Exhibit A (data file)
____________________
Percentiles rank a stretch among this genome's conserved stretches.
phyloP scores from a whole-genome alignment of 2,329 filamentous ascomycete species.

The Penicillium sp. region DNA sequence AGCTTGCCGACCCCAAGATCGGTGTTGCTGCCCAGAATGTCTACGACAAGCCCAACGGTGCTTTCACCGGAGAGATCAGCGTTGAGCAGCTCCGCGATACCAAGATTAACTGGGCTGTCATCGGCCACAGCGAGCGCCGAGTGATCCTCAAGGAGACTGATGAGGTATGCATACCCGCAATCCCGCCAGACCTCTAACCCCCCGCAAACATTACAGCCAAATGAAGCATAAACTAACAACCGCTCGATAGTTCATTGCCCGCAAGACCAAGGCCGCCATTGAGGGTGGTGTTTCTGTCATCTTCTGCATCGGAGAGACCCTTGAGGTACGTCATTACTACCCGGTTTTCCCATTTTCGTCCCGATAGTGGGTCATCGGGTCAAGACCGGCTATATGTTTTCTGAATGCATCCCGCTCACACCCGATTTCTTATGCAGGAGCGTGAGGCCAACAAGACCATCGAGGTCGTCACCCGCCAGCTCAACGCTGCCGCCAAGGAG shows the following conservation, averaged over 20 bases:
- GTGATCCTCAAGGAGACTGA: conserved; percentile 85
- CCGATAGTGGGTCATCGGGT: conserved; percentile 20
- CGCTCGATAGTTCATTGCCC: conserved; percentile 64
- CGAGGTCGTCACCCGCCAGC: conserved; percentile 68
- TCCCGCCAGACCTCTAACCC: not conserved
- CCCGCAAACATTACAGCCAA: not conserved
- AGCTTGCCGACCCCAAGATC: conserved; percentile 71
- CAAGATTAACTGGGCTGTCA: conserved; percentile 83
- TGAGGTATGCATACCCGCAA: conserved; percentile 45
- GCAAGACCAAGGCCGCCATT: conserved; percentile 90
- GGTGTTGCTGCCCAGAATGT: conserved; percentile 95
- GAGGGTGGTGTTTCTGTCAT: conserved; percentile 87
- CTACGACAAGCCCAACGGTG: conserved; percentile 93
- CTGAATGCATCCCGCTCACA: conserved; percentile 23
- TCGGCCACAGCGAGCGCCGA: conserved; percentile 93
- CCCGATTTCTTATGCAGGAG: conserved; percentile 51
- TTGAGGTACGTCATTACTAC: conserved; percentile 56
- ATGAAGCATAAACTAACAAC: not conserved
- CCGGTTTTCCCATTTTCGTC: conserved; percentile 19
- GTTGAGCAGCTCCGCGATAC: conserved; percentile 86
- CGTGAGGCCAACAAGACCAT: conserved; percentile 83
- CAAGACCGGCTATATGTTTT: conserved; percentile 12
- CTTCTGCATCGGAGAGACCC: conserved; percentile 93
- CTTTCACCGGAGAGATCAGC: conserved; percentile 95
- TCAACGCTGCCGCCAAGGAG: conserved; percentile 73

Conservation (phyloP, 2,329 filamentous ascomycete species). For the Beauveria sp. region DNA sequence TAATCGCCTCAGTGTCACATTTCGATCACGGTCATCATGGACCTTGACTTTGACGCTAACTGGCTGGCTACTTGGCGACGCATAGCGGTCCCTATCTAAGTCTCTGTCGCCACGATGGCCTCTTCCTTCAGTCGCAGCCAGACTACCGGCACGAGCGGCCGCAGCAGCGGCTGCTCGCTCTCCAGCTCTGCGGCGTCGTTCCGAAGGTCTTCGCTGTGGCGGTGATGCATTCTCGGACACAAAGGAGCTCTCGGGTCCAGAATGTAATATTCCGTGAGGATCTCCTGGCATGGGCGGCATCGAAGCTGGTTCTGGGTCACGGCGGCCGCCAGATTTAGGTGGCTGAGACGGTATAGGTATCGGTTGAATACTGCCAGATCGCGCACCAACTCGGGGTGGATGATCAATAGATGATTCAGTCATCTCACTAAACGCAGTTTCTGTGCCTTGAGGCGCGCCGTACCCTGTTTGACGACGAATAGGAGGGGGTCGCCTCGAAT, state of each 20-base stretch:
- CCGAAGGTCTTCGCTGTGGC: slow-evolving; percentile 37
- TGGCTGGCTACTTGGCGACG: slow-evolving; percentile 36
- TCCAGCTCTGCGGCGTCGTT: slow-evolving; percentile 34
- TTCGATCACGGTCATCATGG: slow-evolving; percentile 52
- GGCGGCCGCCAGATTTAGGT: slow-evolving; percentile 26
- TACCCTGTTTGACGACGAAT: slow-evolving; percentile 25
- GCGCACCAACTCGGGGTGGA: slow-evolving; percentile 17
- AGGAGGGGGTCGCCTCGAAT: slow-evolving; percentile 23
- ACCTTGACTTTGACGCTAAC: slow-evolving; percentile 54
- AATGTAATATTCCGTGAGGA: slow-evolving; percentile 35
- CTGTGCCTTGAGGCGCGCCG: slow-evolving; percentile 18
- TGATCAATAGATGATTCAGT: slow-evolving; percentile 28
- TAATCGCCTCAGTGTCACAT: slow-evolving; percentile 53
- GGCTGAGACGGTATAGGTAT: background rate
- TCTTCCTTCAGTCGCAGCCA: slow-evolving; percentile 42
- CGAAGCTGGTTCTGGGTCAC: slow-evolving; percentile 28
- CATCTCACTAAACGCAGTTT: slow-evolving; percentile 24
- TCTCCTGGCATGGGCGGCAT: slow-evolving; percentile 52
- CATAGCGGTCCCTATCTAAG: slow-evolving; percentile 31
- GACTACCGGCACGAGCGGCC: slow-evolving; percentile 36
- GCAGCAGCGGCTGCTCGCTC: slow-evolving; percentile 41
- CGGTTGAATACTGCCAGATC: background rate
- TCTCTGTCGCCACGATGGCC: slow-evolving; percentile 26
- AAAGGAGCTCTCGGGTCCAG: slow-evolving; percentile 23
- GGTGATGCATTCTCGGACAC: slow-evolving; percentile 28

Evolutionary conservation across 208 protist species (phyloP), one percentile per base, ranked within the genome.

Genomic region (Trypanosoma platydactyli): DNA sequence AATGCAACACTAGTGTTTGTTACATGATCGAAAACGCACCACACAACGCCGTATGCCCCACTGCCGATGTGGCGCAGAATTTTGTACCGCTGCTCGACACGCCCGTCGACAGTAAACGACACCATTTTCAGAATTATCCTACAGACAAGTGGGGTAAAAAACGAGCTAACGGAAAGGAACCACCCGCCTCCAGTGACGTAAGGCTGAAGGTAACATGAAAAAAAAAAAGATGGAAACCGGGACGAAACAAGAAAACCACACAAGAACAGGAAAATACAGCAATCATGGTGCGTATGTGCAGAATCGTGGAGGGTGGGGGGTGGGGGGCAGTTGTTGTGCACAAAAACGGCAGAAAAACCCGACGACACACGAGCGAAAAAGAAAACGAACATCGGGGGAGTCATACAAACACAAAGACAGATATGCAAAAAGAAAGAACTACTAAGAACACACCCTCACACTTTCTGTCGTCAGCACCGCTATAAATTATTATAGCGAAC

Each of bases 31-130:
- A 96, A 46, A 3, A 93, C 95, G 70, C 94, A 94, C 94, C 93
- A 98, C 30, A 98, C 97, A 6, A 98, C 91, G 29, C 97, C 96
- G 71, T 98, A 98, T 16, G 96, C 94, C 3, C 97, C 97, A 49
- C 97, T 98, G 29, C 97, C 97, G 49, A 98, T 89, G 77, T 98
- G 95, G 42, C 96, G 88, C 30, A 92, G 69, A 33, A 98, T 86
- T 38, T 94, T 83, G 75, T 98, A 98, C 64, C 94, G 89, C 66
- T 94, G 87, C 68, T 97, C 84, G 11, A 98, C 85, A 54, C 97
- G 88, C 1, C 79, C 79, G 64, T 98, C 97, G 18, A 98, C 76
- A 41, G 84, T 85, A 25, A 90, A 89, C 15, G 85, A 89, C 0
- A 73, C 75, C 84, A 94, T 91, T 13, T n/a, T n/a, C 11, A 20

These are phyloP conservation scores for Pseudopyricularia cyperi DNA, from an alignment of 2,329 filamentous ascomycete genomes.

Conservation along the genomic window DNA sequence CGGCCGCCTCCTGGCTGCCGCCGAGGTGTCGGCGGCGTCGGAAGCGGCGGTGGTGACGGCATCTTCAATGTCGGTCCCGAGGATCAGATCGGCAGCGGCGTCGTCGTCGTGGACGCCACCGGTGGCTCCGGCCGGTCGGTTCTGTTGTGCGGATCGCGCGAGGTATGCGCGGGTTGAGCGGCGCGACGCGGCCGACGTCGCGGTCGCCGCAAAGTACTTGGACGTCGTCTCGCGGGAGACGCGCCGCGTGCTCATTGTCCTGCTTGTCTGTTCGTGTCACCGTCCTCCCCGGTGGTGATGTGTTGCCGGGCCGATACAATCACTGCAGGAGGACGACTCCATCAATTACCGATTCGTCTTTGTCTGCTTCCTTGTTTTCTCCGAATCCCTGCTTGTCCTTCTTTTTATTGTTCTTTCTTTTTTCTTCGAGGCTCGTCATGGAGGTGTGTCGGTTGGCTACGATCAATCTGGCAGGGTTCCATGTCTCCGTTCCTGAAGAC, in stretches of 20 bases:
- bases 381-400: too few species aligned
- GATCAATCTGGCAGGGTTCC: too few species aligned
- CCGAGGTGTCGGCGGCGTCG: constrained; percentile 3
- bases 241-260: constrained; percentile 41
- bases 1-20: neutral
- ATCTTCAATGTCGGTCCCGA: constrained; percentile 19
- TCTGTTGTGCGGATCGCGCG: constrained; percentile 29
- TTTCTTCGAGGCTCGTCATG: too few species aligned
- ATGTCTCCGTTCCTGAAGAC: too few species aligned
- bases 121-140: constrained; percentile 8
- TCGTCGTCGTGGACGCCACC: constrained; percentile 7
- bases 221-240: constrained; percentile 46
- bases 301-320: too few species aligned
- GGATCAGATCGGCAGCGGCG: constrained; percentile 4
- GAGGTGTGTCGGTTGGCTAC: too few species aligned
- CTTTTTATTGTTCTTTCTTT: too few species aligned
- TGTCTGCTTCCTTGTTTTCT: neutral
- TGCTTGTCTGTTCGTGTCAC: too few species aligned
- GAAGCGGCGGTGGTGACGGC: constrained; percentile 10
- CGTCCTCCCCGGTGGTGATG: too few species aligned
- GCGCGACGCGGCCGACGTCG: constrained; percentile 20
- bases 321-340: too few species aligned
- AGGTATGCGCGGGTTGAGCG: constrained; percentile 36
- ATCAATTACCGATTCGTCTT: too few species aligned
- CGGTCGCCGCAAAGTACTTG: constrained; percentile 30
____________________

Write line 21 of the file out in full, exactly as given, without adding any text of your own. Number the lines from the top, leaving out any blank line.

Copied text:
- ATGAAGCATAAACTAACAAC: not conserved